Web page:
Minority owned barbershops and beauty salons have been and remain to be pillars in their communities. They are a place of comfort and trusted environment. The “Black man’s country club” so to speak. They attract minority men and women of all ages making the SWAG (Saving Women And Gents) Program an excellent avenue to get information about health to minorities. It is no secret that men do not visit the doctor as often as they should, so the SWAG Program brings the doctor to them.
This new approach to health care is out of the box, innovative, organic, and grassroots as a non profit can be. We seriously hope that you will consider joining forces with The Urban Barber Association’s (TUBA) SWAG (Saving Women And Gents) Program.
1. Primary customers and statistics
– Black men experience disproportionately higher death rates in all leading causes of death. They live 7.1 years less than any other racial group and have a higher death rate than women for all leading causes of death.
– Over half (65%) of black men over 60 have hypertension while one in four African American women older than 55 has diabetes.
– Minority women develop high blood pressure earlier in life and have higher average blood pressure compared with White women and Type 2 diabetes is the largest health challenge facing African American women.
2. Supporting Customers
The SWAG Health Program has a number of supporters who provide financial and volunteer help:
– United Black Fund
– Neighborhood connections
– Cleveland Clinic
– Kappa Alpha Psi Fraternity
– The National Kidney Foundation
– MOTTEP Minority Organ Tissue Transplant Education Program
– Get Covered America
3. What our customers value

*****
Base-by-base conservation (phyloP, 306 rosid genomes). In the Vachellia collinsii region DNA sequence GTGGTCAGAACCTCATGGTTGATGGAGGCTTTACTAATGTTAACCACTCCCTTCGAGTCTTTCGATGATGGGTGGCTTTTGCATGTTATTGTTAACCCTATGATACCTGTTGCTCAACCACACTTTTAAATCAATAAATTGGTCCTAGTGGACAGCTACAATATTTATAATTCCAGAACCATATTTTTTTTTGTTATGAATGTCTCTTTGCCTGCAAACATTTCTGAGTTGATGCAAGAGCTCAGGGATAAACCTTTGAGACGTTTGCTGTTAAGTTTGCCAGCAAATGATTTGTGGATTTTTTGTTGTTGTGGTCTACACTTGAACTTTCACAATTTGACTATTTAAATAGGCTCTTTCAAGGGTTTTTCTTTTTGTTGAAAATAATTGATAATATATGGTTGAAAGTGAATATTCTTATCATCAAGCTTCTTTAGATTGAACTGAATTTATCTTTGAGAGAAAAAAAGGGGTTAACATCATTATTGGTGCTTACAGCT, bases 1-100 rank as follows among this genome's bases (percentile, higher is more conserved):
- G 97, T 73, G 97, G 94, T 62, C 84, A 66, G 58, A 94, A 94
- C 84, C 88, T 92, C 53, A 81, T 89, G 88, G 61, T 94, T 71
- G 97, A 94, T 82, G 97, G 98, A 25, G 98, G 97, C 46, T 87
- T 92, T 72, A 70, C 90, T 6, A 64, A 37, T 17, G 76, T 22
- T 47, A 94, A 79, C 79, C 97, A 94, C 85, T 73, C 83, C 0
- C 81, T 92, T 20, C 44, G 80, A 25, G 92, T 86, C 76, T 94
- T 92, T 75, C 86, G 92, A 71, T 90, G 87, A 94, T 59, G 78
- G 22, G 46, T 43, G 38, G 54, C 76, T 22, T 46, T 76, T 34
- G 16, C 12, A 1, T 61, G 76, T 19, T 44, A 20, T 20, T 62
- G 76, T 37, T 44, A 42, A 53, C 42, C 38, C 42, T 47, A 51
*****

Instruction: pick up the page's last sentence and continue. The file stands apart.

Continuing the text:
– The Primary Customer value trust. Our clients trust their barber and the atmosphere is one in which information is exchanged without pressure.
– The Supporting Customer values meaningful use of financial support, opportunities to collaborate and provide services to meet perceived needs.
4. Goals and Objectives
– SCREENS: Cancer, cardiovascular disease, diabetes, hypertension, cholesterol, and HIV.
– EDUCATE: Preventive education about diet and exercise. Education about the signs and symptoms of common chronic diseases. Also address the details of the Affordable Health Care Law and how to obtain the coverage conducive to their households health needs.
– REFER: Connect people to a primary physician who they will continue to see on a regular basis.
– Expand the SWAG Program to barbershops across the United States that are providing this service to their clients and communities.
– Continue to screen, educate, and refer minorities within our collective communities in order to help reduce the fatality rate due to preventable and manageable diseases.
5. What Impact this program has had
– We have screened and educated over 2000 minority men and women about some of the most serious health issues concerning our health since 2008 and provided immediate access to medical care.